A stricken cruise ship operated by the company involved in the Costa Concordia tragedy is being towed to safety after a fire broke out on board.
More than 30 Britons were among the 636 passengers and 413 crew members stranded on the Costa Allegra when it lost power after the blaze in an electric generator room.
The vessel, owned by Costa Cruises, was cast adrift in the Indian Ocean and left at the mercy of the current as it waited for tugs to arrive to tow it to a port.
A French vessel reached the Italian cruise ship overnight and is towing it to the island of Desroches, the Seychelles coastguard said.
The authorities were making arrangements for the evacuation of those on board to the island - and then their transfer to Seychelles' main island. Somali pirates are active in the region but have not been sighted near the ship.
Among the holidaymakers on board were 31 Britons and one Irish person. The majority were Italian, French, Austrian and Swiss.
The incident came after the Costa Concordia cruise liner, also operated by Costa Cruises, struck rocks off the west coast of Italy on January 13, leaving a death toll expected to reach 32.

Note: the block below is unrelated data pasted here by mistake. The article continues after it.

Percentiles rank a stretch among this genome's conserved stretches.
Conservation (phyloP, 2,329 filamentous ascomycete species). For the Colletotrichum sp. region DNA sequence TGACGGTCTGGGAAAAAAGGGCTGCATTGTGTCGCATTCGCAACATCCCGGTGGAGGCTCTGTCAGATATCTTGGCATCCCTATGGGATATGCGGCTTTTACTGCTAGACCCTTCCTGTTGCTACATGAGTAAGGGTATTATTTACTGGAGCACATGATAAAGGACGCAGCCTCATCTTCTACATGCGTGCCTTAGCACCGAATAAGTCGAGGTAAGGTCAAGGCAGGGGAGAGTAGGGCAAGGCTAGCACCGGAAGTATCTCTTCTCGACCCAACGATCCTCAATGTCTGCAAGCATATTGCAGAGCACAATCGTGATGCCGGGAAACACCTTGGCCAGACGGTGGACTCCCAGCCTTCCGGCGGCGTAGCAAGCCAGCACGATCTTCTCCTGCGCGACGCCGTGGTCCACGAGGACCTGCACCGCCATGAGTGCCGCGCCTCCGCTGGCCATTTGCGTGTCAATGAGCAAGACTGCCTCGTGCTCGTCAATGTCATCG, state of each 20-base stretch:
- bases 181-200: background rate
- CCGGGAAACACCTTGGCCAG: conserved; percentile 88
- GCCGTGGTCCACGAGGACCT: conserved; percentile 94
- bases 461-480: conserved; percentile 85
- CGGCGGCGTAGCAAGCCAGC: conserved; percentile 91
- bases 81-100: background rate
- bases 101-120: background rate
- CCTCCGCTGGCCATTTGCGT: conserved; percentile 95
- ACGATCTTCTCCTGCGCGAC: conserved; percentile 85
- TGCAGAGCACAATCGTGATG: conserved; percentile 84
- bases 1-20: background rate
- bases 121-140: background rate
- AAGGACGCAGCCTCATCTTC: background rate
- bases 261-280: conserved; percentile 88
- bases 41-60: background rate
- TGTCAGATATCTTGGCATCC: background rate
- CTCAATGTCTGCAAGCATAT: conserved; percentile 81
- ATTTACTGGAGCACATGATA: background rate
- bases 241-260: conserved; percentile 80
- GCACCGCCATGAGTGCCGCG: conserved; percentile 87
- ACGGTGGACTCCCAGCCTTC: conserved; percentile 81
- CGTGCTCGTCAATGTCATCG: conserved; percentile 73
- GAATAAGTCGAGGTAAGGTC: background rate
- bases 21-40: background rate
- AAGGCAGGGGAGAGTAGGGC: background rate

The 28,597 gross tonne ship had armed security on board and fears that it could be targeted by Somali pirates were played down. The ship was sailing around 200 miles off the south west of the Seychelles when the fire broke out.
Officials said it had been extinguished without causing any injuries or casualties and the liner had remained stable and upright despite 5ft waves battering it.
Captain Giorgio Moretti said the air conditioning and lights had been knocked out when the power went, but officials said emergency generators were keeping the ship's command room lit and instruments such as its radio functioning. The rest of the ship was apparently dark, however, as night fell and its passengers were being kept in the large communal rooms rather than their cabins.